Psalm 90 is said to be a Prayer of Moses. It is a prayer that Israel may be delivered out of its difficulties and that God would reveal himself as the One who makes Israel prosper.
12 So teach us to number our days *
that we may apply our hearts to wisdom.
13 Return, O Lord; how long will you tarry? *
be gracious to your servants.
14 Satisfy us by your loving-kindness in the morning; *
so shall we rejoice and be glad all the days of our life.
15 Make us glad by the measure of the days you afflicted us *
and the years in which we suffered adversity.
16 Show your servants your works *
and your splendor to their children.
17 May the graciousness of the Lord our God be upon us; *
prosper the work of our hands;
prosper our handiwork.
2nd Reading: Hebrews 4:12-16
Our passage today begins with a reminder in vivid language that God sees all: “to whom all hearts are open, all desires known and from whom no secrets are hid.” Given that we are “laid bare” it is significant that we have a great high priest who has been tested as we are tested, laid bare as we have been laid bare. We can approach the throne of this high priest with confidence that we will receive mercy and grace in time of need. The image of Jesus as our eternal high priest is a major image in this letter.
4:12 The word of God is living and active, sharper than any two-edged sword, piercing until it divides soul from spirit, joints from marrow; it is able to judge the thoughts and intentions of the heart. 13 And before him no creature is hidden, but all are naked and laid bare to the eyes of the one to whom we must render an account. 14 Since, then, we have a great high priest who has passed through the heavens, Jesus, the Son of God, let us hold fast to our confession. 15 For we do not have a high priest who is unable to sympathize with our weaknesses, but we have one who in every respect has been tested as we are, yet without sin. 16 Let us therefore approach the throne of grace with boldness, so that we may receive mercy and find grace to help in time of need.
Gospel Reading: Mark 10:17-31
In our Gospel reading Jesus is asked a sincere question and gives a forthright answer. If the questioner is to follow Jesus, he must give up control over his wealth. He proves unable to do so. The disciples are amazed because they assume wealth as a sign of God’s favor. On the contrary, Jesus is saying: it is an obstacle to the Kingdom, as great as the obstacle of the eye of a needle to a camel. Yet all things are possible for God. It is also, however, a defining characteristic of the Kingdom of God that “the first will be last and the last will be first.”
10:17 As Jesus was setting out on a journey, a man ran up and knelt before him, and asked him, “Good Teacher, what must I do to inherit eternal life?” 18 Jesus said to him, “Why do you call me good? No one is good but God alone. 19 You know the commandments: ‘You shall not murder; You shall not commit adultery; You shall not steal; You shall not bear false witness; You shall not defraud; Honor your father and mother.’” 20 He said to him, “Teacher, I have kept all these since my youth.” 21 Jesus, looking at him, loved him and said, “You lack one thing; go, sell what you own, and give the money to the poor, and you will have treasure in heaven; then come, follow me.” 22 When he heard this, he was shocked and went away grieving, for he had many possessions. 23 Then Jesus looked around and said to his disciples, “How hard it will be for those who have wealth to enter the kingdom of God!” 24 And the disciples were perplexed at these words. But Jesus said to them again, “Children, how hard it is to enter the kingdom of God! 25 It is easier for a camel to go through the eye of a needle than for someone who is rich to enter the kingdom of God.” 26 They were greatly astounded and said to one another, “Then who can be saved?” 27 Jesus looked at them and said, “For mortals it is impossible, but not for God; for God all things are possible.” 28 Peter began to say to him, “Look, we have left everything and followed you.” 29 Jesus said, “Truly I tell you, there is no one who has left house or brothers or sisters or mother or father or children or fields, for my sake and for the sake of the good news, 30 who will not receive a hundredfold now in this age—houses, brothers and sisters, mothers and children, and fields, with persecutions—and in the age to come eternal life. 31 But many who are first will be last, and the last will be first.”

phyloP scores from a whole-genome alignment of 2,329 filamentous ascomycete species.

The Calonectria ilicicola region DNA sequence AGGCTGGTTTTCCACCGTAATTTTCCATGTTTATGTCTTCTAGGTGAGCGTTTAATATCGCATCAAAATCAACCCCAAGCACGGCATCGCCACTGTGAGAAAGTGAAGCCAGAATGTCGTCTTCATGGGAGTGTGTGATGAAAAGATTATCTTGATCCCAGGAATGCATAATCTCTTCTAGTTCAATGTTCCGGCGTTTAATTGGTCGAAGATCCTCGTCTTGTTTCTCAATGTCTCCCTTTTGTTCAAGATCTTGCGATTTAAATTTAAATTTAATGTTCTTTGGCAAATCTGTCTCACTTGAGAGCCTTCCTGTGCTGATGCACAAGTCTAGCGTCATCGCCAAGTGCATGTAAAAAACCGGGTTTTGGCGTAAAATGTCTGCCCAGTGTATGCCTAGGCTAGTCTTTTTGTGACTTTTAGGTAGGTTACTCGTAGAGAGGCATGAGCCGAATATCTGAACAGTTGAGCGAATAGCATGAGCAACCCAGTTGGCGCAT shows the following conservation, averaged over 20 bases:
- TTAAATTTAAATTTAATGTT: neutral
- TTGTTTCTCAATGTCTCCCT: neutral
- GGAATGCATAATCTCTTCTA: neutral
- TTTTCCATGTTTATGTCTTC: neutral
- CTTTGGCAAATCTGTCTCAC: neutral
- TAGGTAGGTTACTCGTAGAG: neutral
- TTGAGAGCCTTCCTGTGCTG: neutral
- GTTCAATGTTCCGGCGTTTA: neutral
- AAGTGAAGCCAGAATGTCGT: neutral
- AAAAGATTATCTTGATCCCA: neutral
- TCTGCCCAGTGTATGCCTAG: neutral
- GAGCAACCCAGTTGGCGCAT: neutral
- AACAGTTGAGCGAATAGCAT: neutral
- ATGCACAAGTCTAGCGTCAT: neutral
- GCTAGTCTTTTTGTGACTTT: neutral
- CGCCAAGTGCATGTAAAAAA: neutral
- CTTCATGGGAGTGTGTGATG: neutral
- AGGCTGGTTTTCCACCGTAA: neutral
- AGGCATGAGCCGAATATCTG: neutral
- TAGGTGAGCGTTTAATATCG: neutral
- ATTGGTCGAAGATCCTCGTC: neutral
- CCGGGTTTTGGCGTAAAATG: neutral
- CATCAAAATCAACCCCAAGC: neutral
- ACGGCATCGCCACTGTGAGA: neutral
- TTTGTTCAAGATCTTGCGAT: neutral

The Scripture readings (except for the psalm) are from the New Revised Standard Version Bible, copyright © 1989 by the Division of Christian Education of the National Council of Churches of Christ in the U.S.A., and are used by permission. All rights reserved. The Psalm translation is from The Book of Common Prayer. Commentaries are copyright © 2018 Epiphany ESources, 67 E. Main St., Hornell, NY 14843. www.EpiphanyEsources.com. All rights reserved. Permission is given to copy for congregational use with this attribution. Bulletin inserts are available by subscription. For information and to sign up, go to our website.